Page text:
Thursday, April 10, 2008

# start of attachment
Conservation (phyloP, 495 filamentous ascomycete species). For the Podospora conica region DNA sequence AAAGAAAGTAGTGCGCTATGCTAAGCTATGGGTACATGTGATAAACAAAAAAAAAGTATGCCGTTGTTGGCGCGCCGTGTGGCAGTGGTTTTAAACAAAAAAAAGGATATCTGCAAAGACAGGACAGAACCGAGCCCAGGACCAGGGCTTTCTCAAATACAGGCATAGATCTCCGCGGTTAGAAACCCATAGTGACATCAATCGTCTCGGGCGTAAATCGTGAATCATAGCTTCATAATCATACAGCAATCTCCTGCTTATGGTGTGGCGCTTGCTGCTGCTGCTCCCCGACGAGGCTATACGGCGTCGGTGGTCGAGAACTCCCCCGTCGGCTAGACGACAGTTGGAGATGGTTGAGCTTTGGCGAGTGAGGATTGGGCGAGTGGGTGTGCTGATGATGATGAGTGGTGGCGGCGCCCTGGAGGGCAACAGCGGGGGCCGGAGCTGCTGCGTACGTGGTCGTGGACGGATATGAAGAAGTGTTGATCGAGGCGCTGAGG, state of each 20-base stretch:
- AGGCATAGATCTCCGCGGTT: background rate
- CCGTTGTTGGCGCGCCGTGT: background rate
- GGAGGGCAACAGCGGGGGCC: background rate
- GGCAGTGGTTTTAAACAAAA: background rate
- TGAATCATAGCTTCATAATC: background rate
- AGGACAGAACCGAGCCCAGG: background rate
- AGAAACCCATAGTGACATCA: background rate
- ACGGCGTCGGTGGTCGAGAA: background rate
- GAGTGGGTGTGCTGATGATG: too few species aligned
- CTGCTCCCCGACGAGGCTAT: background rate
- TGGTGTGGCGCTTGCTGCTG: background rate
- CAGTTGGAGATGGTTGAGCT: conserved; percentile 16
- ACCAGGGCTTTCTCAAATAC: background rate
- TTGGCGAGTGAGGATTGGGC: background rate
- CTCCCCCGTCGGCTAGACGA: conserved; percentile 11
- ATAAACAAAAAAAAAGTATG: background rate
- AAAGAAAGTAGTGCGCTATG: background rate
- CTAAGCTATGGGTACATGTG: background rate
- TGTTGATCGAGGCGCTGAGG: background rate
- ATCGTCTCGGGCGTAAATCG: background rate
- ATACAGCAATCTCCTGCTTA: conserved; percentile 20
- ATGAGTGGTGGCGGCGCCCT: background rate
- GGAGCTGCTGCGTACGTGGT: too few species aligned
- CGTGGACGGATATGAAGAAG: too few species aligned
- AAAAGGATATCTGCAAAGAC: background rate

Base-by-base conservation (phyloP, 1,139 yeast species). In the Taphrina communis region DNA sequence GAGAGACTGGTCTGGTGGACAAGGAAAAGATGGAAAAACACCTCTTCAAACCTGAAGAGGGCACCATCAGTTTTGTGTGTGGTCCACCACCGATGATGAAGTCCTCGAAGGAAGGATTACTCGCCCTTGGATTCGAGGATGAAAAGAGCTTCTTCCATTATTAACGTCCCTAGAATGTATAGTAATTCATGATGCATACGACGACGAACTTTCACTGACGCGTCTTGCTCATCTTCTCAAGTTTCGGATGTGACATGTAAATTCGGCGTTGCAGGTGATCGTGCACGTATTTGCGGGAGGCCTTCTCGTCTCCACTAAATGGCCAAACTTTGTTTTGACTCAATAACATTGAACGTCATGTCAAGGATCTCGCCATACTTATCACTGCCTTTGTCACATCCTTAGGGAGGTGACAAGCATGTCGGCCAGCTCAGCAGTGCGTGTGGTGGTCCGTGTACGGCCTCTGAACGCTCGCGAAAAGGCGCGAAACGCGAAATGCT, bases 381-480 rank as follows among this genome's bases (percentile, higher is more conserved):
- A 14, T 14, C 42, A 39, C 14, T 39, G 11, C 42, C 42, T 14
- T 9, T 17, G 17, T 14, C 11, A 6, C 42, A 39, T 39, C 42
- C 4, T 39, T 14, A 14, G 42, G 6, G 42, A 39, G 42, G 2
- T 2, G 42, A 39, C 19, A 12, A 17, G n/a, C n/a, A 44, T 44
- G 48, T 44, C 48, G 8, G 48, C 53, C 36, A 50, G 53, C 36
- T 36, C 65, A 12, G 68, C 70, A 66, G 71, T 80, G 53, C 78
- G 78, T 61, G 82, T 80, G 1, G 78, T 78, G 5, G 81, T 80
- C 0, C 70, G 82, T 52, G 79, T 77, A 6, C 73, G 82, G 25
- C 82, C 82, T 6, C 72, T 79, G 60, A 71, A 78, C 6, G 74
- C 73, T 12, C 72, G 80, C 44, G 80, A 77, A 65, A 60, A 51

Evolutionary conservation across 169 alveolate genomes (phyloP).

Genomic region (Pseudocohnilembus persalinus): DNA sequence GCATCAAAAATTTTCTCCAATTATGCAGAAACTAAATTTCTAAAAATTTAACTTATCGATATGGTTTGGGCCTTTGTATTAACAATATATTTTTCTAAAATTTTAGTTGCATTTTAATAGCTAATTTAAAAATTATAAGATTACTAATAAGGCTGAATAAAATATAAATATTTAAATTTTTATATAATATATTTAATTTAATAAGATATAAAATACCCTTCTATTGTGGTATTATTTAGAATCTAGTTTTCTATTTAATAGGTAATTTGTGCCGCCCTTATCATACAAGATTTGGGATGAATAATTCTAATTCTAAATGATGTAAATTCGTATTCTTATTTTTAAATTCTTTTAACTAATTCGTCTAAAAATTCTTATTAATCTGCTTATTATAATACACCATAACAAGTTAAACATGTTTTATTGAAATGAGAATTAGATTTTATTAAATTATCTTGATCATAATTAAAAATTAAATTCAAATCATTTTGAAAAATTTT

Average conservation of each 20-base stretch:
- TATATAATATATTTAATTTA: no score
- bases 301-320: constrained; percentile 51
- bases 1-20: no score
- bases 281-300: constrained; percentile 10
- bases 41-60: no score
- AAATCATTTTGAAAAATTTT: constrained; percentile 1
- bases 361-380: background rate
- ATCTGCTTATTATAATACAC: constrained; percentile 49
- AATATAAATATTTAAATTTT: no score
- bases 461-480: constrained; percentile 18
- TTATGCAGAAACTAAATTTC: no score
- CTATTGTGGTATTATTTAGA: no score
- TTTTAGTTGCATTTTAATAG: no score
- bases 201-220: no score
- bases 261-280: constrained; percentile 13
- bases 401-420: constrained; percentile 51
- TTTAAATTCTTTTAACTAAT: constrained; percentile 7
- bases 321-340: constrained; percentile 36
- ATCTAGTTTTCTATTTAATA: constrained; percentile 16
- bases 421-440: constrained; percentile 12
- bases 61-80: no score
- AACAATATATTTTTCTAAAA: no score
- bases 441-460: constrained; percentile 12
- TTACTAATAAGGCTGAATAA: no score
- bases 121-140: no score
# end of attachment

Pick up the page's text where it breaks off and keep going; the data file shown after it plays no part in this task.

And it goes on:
I thought ben's comment on the idea of camp as resistance was really interesting. But I was wondering if it isn't problematic to say so unanimously that 'camp itself has become mainstream.' I think it's true that, like Ien Ang notes, that "it would be mistaken to see the acting out of difference unambiguously as an act of resistance," but that it's important to reserve the place of camp's ambiguity, its important uncertainty, instead of necessarily implying a point of transformation where camp stopped being camp and became mainstream camp. You could also say that camp was never really so much a subversion of dominant idealogies, as it was a reinforcement of them, if you consider resistance as complicit in capitalist postmodernity, a necessary and built-in, "programmed feature of capitalist culture."

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